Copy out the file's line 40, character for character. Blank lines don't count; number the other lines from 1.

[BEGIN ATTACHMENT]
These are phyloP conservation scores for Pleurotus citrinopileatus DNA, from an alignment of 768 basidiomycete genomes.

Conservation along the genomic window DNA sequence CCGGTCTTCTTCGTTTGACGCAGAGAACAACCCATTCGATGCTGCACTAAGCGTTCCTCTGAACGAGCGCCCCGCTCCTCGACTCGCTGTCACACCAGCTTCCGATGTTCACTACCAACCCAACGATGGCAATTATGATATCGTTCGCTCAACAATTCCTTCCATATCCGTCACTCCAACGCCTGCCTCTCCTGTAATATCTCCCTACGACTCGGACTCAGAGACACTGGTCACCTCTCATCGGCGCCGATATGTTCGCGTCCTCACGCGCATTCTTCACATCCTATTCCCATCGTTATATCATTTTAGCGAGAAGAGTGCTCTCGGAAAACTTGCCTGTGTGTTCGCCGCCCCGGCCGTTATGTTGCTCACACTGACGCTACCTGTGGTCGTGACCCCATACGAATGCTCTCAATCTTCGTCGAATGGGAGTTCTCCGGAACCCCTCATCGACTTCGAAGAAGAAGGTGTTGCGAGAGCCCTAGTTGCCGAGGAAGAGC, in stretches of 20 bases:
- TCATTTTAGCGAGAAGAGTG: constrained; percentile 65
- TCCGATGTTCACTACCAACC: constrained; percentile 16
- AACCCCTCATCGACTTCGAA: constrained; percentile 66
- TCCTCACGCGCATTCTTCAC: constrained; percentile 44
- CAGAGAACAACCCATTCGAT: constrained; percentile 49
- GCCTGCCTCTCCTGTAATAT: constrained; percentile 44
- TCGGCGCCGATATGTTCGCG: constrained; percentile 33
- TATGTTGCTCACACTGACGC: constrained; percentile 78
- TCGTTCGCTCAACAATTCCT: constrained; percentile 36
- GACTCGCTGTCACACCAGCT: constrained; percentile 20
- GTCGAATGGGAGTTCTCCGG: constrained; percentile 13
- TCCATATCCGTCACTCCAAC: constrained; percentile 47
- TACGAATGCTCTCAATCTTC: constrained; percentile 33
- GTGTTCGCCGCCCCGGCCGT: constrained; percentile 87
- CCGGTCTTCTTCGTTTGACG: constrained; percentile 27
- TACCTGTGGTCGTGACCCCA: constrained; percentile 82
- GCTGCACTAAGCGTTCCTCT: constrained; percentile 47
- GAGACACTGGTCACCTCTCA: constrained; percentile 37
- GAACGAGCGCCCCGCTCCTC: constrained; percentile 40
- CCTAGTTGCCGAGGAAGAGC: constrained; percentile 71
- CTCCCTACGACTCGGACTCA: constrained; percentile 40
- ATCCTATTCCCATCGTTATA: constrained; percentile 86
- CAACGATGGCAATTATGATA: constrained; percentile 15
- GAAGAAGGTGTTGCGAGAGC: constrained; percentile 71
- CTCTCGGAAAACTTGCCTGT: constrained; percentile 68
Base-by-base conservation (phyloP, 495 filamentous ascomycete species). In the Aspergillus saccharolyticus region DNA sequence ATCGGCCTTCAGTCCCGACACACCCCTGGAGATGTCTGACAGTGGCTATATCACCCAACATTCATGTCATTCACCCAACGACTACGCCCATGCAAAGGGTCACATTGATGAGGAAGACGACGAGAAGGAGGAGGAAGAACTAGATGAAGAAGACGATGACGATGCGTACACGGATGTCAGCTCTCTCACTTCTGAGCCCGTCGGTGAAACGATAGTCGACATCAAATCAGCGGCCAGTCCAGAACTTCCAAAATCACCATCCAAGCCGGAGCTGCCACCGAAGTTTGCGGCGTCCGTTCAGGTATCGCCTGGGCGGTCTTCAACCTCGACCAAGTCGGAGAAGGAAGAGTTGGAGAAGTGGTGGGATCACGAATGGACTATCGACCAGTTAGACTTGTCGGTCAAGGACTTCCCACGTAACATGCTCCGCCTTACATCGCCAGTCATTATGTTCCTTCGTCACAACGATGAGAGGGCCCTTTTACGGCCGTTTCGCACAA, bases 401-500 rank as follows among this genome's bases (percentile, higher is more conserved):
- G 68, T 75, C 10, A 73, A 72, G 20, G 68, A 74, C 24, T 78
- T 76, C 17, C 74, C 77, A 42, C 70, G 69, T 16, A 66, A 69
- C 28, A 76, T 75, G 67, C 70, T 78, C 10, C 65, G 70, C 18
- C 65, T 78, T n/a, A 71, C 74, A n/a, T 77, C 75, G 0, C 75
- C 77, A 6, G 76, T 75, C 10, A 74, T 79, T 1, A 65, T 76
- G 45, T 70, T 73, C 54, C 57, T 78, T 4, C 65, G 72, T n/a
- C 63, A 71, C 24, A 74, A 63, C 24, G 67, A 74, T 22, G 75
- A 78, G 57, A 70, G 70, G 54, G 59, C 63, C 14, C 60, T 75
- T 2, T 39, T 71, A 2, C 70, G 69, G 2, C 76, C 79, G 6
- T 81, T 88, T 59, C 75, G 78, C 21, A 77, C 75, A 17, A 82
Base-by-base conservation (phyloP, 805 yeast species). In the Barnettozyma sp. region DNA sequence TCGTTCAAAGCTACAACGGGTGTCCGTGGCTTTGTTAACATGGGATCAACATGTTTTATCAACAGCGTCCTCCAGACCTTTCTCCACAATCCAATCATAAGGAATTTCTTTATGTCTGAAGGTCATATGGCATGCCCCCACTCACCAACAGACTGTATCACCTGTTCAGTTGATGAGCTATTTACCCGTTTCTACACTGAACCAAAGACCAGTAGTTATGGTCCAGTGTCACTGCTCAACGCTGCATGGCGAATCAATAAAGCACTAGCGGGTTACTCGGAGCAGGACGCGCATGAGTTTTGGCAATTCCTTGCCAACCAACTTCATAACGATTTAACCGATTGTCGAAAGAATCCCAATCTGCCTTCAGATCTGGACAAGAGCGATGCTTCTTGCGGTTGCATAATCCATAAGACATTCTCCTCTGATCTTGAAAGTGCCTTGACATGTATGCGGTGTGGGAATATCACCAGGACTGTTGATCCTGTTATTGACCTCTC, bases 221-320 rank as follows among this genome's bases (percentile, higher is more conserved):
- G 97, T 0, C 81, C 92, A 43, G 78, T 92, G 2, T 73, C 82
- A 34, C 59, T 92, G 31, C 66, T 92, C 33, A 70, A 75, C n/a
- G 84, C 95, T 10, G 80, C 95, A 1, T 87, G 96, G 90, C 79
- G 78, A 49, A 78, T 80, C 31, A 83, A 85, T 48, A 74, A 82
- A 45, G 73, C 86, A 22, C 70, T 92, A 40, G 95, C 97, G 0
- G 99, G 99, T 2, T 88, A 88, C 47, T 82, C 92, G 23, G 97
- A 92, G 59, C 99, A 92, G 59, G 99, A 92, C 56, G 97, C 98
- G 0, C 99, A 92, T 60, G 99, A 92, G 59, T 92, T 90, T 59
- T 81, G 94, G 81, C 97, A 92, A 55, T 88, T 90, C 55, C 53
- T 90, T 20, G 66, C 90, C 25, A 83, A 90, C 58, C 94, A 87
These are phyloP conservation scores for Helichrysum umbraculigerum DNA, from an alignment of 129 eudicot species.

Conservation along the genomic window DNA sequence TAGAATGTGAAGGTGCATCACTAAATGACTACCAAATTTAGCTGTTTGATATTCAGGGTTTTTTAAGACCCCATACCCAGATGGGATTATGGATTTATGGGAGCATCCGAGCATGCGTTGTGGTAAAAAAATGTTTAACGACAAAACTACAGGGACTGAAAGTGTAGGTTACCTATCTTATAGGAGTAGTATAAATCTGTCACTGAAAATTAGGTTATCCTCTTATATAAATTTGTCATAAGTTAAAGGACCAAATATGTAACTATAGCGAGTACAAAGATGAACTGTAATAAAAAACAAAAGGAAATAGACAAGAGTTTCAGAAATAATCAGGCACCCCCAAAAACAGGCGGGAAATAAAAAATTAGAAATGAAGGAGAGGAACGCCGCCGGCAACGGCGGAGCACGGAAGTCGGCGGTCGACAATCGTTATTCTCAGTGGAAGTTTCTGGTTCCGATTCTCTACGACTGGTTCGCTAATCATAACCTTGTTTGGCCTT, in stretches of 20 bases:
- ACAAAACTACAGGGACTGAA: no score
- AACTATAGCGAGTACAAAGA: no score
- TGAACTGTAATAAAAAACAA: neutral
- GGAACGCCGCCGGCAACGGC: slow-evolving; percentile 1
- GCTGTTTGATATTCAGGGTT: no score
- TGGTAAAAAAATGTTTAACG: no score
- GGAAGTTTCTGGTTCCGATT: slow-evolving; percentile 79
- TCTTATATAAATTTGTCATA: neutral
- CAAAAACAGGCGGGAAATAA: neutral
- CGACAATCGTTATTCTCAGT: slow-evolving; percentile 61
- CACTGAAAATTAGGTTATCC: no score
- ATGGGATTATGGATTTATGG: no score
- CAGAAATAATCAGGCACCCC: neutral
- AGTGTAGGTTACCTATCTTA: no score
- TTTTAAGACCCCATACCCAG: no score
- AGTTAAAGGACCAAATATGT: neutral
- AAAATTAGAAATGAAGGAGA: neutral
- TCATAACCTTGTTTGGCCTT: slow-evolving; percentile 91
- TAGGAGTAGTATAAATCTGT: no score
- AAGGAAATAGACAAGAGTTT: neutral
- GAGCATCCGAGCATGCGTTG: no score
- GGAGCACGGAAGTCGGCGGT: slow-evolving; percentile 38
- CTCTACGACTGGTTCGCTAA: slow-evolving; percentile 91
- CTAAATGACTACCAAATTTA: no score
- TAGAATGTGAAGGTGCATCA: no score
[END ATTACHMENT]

- G 97, T 0, C 81, C 92, A 43, G 78, T 92, G 2, T 73, C 82